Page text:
Constantly redefining who we are and what we do is the secret to remaining engaged with life. And finding passion both within and outside of work is an important aspect to this. When I grow up, I want to be a writer. This may sound like a strange thing to say at my age (coughcough53). After all, I’m in the midst of a mildly successful and comfortable career as a college professor and musician. Isn’t that enough?
I’ve never thought of myself as a one-trick-pony, and writing is not a new idea for me. I have written before. There is a dissertation on a shelf, a chapter in a book, and an article in a journal, all published in the past 20 or so years (with real paper and ink!). I’ve also have this ongoing blog, Before the Downbeat, up and running now for about 5 years. These things have generated some modest attention. I’m also a nut for writing scripts and lyrics for the more entertainment and education-minded concerts I do as a conductor. But these things support my career as a musician. What has bitten me more than once is the urge to tackle writing from a more creative edge—to branch out and explore.
Actually that urge has always been there. I wrote several draft chapters of a planned Star Trek book in 1983 (yes, really. Return of the Gorn!). There’s also a moldering file of short stories from a summer course I took at the Iowa Writers’ Workshop in 1988. Writing poetry has taken root for me at several times throughout my adult life, producing almost enough material to consider submitting a manuscript (almost…). Some of the works are serious, some just for fun. All of them represent my formative years as a writer—which is every single day up to this current one. It parallels my life as a musician. Arguably they are one in the same. All of which survives has a piece of myself embedded in it.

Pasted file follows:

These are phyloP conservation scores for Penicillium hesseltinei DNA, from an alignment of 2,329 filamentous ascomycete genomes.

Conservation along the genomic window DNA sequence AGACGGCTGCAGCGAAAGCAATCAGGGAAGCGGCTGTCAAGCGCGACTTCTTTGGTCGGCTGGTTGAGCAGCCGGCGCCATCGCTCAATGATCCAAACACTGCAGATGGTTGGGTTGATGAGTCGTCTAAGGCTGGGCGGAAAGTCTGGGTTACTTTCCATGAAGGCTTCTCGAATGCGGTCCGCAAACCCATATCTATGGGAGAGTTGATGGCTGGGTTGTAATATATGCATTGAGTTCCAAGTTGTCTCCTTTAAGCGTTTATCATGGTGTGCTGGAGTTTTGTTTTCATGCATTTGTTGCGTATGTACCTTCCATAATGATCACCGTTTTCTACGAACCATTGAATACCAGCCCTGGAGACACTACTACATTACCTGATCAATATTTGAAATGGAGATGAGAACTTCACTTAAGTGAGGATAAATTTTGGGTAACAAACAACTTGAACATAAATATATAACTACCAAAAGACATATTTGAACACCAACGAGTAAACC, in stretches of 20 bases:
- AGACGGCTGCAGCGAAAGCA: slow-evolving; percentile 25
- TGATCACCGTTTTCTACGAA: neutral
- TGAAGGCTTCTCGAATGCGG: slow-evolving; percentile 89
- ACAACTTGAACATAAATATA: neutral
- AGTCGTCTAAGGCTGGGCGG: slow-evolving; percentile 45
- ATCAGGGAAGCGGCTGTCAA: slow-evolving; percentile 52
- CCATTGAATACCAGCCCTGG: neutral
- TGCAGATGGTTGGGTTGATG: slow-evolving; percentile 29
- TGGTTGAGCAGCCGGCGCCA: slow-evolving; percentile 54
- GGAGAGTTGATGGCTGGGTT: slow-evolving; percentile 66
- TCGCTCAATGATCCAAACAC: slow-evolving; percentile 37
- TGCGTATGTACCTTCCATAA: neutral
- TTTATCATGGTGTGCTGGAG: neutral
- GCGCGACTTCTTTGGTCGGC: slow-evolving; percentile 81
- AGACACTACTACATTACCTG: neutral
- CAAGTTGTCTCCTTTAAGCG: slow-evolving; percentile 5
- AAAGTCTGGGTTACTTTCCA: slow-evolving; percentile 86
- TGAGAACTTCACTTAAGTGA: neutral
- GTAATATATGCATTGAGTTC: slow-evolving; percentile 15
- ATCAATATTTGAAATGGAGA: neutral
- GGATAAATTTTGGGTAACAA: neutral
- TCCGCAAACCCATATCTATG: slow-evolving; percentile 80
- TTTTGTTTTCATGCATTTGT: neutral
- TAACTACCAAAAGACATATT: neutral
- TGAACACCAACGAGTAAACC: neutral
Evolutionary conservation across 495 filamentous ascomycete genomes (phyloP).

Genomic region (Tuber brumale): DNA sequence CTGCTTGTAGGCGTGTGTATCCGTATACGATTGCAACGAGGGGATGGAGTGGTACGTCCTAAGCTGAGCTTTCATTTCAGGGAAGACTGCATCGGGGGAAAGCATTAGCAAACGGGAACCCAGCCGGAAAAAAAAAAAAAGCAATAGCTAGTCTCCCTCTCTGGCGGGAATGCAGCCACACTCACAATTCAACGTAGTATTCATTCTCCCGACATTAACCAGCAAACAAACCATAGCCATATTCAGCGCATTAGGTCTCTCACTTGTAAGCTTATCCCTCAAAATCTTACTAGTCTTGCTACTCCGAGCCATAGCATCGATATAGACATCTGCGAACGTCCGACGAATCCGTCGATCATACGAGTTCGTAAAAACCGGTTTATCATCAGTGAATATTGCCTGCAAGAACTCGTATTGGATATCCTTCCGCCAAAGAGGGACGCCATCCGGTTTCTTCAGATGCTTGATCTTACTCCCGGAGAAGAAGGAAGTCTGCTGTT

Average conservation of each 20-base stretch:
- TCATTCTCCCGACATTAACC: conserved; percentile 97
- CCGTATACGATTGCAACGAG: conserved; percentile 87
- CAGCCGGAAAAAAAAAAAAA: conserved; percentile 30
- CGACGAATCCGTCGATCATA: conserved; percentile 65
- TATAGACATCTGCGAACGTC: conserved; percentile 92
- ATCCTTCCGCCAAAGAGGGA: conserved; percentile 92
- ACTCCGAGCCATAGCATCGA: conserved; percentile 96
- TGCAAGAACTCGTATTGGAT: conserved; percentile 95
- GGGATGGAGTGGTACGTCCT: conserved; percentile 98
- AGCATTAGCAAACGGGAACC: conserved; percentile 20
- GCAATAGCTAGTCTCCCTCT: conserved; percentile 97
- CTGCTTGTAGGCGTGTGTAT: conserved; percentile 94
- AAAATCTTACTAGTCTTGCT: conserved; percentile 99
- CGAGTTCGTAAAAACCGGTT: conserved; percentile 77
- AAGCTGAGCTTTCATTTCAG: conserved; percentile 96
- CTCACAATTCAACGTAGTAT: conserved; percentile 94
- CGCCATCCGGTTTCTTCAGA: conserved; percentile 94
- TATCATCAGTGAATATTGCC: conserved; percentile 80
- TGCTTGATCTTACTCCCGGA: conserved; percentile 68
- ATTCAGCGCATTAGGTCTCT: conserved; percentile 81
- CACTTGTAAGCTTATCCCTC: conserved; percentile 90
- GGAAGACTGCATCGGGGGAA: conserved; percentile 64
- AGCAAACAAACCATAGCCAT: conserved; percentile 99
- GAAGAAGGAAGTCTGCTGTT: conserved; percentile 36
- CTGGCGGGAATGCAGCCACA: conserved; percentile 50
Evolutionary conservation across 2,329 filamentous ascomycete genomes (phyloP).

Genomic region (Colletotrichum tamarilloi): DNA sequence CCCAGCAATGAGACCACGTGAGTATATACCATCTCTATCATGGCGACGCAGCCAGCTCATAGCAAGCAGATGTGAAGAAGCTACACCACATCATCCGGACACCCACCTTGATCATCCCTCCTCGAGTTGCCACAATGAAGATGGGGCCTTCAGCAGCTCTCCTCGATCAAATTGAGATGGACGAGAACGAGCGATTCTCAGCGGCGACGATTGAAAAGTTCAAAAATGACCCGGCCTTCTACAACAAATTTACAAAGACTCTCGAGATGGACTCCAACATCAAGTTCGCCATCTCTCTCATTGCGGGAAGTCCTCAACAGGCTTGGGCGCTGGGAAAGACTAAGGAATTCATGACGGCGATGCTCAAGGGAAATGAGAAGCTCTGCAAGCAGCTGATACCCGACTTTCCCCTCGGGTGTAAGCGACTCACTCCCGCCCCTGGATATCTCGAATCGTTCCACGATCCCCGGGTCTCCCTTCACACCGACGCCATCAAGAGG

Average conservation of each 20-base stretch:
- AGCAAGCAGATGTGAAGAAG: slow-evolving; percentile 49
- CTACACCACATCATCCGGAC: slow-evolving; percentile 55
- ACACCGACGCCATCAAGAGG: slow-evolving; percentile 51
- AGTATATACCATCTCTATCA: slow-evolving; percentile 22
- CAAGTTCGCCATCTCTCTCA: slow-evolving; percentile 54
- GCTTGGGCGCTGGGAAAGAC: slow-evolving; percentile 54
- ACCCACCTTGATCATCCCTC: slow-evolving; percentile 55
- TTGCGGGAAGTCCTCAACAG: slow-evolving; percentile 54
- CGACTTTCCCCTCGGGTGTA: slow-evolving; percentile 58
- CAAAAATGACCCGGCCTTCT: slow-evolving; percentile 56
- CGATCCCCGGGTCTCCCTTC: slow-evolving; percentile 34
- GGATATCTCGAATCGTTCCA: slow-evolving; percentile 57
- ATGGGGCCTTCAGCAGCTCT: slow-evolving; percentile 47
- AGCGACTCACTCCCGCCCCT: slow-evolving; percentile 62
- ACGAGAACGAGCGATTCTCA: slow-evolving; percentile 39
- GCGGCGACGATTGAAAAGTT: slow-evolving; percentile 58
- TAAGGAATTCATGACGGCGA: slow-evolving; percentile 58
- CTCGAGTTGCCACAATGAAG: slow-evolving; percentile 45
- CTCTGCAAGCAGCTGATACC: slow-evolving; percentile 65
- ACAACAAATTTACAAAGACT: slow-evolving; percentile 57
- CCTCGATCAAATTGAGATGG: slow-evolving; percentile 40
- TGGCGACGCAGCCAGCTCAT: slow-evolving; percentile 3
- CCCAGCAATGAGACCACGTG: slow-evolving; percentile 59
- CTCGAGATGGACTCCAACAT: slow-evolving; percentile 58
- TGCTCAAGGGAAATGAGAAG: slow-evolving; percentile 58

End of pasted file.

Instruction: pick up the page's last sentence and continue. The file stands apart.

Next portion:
When studying to “be” or “do” something, we generally look for advice from those who are already successful, from writing or woodworking. We take courses, read books or find master teachers with which to study. Again, the parallel to what I do for a living—teaching and performing music—is starkly apparent. You’d never attempt to play music in public without taking lessons or at least deeply studying those you wish to emulate. And, to continue the music example, you regularly take trial runs (rehearsals) to smooth out the rough edges and find the core of your voice.
After reading several books and essays over the years by writers on writing (and from others on their art—actors, musicians, dancers, etc), one piece of advice always comes through. You must practice what you do, constantly, incessantly, always creating and trying new things. According to most writers, you must write something EVERY DAY. (Yes, musicians; you also must practice, every day, too, especially in those formative years). For writing, this is something I find difficult to do with my current life schedule, so I use my break times to deeply reengage with it. But even during the times of hectic concert schedules and collegiate deadlines, I’m often amazed at how I find time to work on my writing; if not pen-to-paper, then at least mentally. The muse is not to be ignored.
The piece of advice from the masters that sometimes gives us pause is that you should always share what you think might be good. Get feedback. Allow for edits. Ask an expert. That lays us bare, and risks exposing our failings. It is a risk we must take in order to advance.
Of course does not mean sharing everything all the time. Sometimes your prepared manuscript or your planned recital piece, poem, or essay ends up being returned to the stack of Unfinished Symphonies, not yet ready for prime time. Sometimes, it may also be cast away on the cutting room floor. Not everything we produce is worth sharing or keeping. Johannes Brahms brilliantly proved this—everything he wrote that survives is nearly flawless. His fireplace likely accumulated the ashes of his doubts.
I’ve no idea if I’m any good at this writing thing. All I know is that I’ve the itch to do it, and once I start, it demands my attention. If I’ve figured out one thing being a musician for the past 44 years it is this: you never stop learning and honing your craft. But as long as you are willing to do that, the artistry will peek through, sometimes rather gloriously. Thus, I continue to pursue it even as it sometimes eludes me.
Copyright, 2016, Robert Baldwin, Before the Downbeat